Safety in Numbers
Nesting the electric motors within the car’s wheels creates more interior space (getting rid of the centerline hump that typically runs from axle to axle). But distributing the car’s motors into the wheels has safety benefits to boot (remember, this is Volvo). The four-wheel drive and independent traction from the individually controlled motors will stabilize the car, says Sugioka.
Using the motors themselves as brakes eliminates pads and other physical mechanisms, and means that all four wheels work in sync to slow the car. Signals from the car’s pedals pass through quadruple redundancy, and the ReCharge’s unique configuration means that “if one motor fails, the other motors could... adjust their output to compensate.”
Crash safety also improves with wheel motors, says Sugioka. Eliminating the driveshaft means that the firewall between the engine and passenger compartment can be uninterrupted.
For batteries, Volvo went with lithium-polymer. Not only lighter than lithium-ion, li-poly batteries are more resistant to impact and, believes Volvo, more crashworthy.
A New Kind of Gridlock
Plug-in hybrids and fully electric cars are more than novelties; driving on electricity changes the equation, making cars part of our electrical infrastructure. To explore this, Volvo announced a partnership in March 2008 with the Swedish government, a battery maker, and energy producer Vattenfall.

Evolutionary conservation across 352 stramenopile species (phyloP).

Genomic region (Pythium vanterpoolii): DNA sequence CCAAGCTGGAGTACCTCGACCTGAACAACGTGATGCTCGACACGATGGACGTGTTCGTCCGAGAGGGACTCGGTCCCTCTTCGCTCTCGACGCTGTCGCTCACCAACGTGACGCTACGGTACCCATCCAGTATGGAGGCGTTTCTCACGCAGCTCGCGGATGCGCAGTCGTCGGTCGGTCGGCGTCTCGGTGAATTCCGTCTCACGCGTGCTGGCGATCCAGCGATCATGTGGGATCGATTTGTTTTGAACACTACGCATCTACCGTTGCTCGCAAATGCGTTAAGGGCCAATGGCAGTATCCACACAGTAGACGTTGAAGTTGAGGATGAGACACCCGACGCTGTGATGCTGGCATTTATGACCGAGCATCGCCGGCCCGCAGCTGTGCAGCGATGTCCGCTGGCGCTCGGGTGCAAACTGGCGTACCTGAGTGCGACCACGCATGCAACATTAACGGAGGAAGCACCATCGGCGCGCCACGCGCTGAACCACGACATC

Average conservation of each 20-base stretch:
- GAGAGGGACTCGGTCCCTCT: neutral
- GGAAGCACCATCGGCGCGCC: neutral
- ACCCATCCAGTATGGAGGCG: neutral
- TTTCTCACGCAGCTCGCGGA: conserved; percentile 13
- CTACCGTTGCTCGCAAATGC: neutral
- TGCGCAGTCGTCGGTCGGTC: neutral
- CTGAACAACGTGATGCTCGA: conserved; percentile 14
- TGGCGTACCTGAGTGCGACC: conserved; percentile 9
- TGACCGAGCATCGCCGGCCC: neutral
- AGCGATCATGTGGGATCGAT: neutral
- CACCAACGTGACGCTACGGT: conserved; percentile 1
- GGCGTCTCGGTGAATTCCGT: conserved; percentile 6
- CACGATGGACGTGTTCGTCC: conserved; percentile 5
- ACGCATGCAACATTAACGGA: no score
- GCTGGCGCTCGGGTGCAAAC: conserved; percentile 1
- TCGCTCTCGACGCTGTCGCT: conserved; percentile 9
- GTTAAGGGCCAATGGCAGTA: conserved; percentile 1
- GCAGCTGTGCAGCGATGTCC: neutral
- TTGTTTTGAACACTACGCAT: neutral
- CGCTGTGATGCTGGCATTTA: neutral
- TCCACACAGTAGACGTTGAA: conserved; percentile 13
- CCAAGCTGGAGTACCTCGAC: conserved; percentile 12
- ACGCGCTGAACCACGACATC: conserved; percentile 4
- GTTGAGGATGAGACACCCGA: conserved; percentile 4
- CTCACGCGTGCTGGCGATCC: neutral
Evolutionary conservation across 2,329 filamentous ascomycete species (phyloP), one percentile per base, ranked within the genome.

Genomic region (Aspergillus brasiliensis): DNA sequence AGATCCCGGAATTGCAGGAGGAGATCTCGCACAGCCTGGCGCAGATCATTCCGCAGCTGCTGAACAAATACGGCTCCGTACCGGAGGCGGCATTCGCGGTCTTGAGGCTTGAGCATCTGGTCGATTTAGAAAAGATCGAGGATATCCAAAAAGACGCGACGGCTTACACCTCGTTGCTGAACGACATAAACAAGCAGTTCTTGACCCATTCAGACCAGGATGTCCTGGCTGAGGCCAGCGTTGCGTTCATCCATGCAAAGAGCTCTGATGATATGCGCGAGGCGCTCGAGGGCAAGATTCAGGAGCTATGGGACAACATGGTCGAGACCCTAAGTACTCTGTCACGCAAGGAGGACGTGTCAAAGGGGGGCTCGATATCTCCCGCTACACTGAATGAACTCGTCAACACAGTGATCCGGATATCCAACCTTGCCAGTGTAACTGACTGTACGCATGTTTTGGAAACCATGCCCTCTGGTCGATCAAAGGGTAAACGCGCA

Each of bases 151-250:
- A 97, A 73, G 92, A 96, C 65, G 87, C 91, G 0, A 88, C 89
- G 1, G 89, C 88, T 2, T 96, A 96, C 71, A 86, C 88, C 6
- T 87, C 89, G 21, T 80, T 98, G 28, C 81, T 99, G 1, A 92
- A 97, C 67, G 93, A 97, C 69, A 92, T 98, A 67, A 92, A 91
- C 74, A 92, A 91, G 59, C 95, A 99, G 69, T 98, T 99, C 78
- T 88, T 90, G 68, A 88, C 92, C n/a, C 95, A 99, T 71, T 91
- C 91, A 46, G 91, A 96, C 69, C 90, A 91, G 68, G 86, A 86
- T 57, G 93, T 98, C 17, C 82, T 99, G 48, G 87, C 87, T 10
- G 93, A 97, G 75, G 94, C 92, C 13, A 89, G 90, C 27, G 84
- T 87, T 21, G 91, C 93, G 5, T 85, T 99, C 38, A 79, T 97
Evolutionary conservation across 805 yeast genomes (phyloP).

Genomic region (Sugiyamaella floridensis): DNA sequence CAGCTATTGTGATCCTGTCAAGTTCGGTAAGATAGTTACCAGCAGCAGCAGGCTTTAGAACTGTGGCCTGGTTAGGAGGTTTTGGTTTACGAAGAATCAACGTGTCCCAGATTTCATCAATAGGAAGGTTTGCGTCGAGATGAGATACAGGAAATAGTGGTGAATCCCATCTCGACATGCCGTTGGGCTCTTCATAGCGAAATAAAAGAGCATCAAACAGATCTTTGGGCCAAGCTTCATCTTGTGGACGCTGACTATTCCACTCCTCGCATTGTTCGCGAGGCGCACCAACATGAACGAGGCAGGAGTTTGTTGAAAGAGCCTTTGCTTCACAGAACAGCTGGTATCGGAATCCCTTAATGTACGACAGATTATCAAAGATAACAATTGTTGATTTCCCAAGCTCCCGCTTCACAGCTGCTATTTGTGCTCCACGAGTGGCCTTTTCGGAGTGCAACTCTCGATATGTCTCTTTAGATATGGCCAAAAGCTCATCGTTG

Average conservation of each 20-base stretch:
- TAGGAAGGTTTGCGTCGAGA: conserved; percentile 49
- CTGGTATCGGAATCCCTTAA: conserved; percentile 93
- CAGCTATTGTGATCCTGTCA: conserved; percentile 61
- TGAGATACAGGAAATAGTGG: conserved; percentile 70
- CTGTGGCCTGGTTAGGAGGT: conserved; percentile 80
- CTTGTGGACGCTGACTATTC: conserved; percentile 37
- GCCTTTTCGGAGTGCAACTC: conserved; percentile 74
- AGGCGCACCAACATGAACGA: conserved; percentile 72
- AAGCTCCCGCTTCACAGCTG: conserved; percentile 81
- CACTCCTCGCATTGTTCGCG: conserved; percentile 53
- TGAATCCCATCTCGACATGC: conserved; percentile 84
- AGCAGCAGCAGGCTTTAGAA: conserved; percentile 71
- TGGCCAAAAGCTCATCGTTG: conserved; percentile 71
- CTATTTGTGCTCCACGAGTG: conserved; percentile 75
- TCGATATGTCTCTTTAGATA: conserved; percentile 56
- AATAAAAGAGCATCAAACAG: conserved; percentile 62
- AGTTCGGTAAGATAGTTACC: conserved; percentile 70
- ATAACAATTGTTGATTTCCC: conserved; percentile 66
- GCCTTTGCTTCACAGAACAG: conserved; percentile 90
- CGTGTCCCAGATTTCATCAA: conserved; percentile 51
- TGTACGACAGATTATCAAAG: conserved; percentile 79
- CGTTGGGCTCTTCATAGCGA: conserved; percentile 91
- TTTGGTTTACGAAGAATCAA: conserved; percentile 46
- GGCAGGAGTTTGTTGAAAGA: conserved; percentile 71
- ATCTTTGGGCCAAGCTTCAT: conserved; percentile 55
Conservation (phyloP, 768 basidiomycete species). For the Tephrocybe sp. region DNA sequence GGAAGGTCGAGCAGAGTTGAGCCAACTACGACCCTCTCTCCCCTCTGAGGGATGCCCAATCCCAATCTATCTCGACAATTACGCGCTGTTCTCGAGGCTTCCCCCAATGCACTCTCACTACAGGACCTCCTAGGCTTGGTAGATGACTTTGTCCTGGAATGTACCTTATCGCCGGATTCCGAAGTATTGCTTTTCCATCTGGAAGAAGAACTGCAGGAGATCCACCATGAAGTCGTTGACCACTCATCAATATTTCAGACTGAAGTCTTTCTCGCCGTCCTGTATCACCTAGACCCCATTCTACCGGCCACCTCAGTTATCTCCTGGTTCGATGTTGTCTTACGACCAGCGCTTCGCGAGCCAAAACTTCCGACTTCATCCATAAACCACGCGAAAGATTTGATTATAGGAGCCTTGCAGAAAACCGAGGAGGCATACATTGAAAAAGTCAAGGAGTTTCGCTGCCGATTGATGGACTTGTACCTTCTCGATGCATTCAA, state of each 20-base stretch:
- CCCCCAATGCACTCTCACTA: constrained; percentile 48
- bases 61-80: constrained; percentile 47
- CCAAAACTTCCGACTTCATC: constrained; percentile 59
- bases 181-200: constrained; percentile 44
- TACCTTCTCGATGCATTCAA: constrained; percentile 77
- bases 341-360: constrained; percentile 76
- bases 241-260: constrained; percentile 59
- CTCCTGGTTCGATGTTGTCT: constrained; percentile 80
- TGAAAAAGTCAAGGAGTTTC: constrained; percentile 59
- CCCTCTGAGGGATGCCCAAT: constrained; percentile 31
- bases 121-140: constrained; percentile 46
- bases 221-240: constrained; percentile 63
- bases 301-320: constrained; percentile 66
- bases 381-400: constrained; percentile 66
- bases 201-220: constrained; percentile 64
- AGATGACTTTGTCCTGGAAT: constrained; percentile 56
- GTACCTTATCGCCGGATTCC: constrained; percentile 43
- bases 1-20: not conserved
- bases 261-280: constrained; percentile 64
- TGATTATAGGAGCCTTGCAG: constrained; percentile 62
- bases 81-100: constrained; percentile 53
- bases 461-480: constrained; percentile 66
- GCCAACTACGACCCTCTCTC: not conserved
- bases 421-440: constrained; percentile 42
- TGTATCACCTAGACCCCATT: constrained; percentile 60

The deal will produce a small fleet of plug-in hybrids like the ReCharge that will test the potential for car/grid connection. “[T]he electric utilities should be able to access the power electronics and the battery energy for their own uses to maximize the efficiency of the . . . infrastructure,” said Jonsson. We have something “that’s much more exciting than just a car, here.”
Volvo will not be the first company to put a plug-in hybrid on the road, but the Swedish company is patient, and the ReCharge is a forward-looking response to what’s ahead. “We’ve projected the future of energy and fuel scenarios out to the year 2100,” says Sugioka. “Around 2050 we won’t have enough conventional sources of energy to meet the demands of the world.” Tapping into solar energy will be the key, and plug-in hybrids are a means of storing that energy.
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